01/06/19Interest on Revolving-470-141,456 -136,440  (96.5%)
01/06/19$600k Loan Payment-1,500-142,956 -137,940  (96.5%)
15/06/19Salary8,000-134,956 -130,220  (96.5%)
20/06/19Credit Card Payment-5,000-139,956 -130,220  (93.0%)
01/07/19Interest on Revolving-466-140,422 -130,654  (93.0%)
… Continue for 8 months …
01/03/20Interest on Revolving Credit-438-132,026 -92,648  (70.2%)
01/03/20$600k Loan Payment-1,500-133,526 -94,148  (70.5%)
15/03/20Salary8,000-125,526 -88,507  (70.5%)
20/03/20Credit Card Payment-5,000-130,526 -88,507  (67.8%)
01/04/20Interest on Revolving-435-130,961 -88,802  (67.8%)
End of Year 1: Revolving Credit Deductibility 67.8%; Lost Tax Deductions: $921
… Continue for 2 years …
01/03/22Interest on Revolving-350-105,454 -36,319  (34.4%)
01/03/22$600k Loan Payment-1,500-106,954 -37,819  (35.4%)
15/03/22Salary8,000-98,954 -34,990  (35.4%)
20/03/22Credit Card Payment-5,000-103,954 -34,990  (33.7%)
01/04/22Interest on Revolving-346-104,300 -35,107  (33.7%)
End of Year 3: Revolving Credit Deductibility 33.7%; Lost Tax Deductions: $5,817

Avoiding the Trap

So, how can you avoid the revolving credit trap described above? There are three primary ways:

  1. Don’t plan to withdraw from the RC for personal reasons (poor result, pay excessive interest)
  2. Have a separate, smaller RC for the salary and credit card transactions, and only transfer money into the main RC when you’re not expecting to need it for private purposes (poor result, unnecessary complexity, easy to stuff up)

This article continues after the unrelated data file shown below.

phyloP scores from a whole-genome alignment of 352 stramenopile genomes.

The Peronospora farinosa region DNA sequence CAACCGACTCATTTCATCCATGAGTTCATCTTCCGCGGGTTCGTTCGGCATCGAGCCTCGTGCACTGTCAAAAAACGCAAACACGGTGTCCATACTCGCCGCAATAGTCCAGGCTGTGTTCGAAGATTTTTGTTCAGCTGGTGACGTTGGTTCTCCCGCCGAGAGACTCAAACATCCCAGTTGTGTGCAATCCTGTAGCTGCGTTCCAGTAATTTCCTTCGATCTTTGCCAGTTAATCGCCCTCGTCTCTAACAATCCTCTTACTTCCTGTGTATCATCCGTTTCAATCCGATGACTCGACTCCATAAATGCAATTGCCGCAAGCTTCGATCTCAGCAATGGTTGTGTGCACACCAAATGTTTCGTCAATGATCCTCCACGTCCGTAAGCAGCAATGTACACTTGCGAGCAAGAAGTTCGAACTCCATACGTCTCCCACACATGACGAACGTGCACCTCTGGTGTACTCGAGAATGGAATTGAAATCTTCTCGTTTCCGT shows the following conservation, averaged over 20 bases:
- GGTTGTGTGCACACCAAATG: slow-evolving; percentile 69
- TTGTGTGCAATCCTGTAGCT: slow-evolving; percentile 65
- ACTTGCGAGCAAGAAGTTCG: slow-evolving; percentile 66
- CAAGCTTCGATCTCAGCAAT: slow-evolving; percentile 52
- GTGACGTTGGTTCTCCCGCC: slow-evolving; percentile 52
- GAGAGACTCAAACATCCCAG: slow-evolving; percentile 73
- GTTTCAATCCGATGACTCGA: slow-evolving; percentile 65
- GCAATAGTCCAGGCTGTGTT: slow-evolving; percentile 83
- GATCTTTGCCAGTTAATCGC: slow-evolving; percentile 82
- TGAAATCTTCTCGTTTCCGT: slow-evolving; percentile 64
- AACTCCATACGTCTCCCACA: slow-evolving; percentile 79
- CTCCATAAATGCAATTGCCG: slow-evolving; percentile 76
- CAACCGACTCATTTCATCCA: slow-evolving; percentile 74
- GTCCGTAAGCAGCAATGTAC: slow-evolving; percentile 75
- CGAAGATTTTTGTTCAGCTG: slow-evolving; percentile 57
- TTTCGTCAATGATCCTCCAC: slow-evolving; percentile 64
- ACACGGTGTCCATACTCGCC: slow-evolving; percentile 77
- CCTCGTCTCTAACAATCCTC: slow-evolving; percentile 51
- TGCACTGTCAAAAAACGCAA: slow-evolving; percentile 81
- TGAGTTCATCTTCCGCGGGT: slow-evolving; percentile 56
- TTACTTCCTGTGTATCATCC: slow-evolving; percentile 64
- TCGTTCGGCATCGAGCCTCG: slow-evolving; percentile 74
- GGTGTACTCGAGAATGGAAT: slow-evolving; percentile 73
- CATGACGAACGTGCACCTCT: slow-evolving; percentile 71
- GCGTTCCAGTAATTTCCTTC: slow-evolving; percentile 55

3. Ownership of the property and associated debt in a different structure – an ordinary company, LTC, or Trust. By owning property and debt in another entity that owes you money (speak to your accountant to be sure, or contact me!), any borrowings for private purposes are simply a repayment that debt owed – rendering the whole revolving credit trap irrelevant.

What about Offset Accounts?

An offset account operates similarly, but is distinct from revolving credit because it is made up of two separate accounts – a loan and a positive-balance savings account). Because of the distinction, it is treated differently for tax purposes.

Having money in the savings side of the offset account reduces the total amount of interest you pay, but doesn’t change the underlying nature of the debt. If the initial loan was related to the rental, your contributions to the offset account can be withdrawn freely and the rental debt simply charges you more interest again.

This however can catch you when you have an offset account on your personal home, and then use the savings to buy an investment property – there is no new debt, you’re simply paying more money on your owner-occupied mortgage again.

In conclusion, revolving credit and offset accounts provide excellent flexibility and a sensible place to park your money when you may still need access to it in future. But be aware of (and ideally avoid) the complications described above through good conversations with your accountant and your mortgage broker.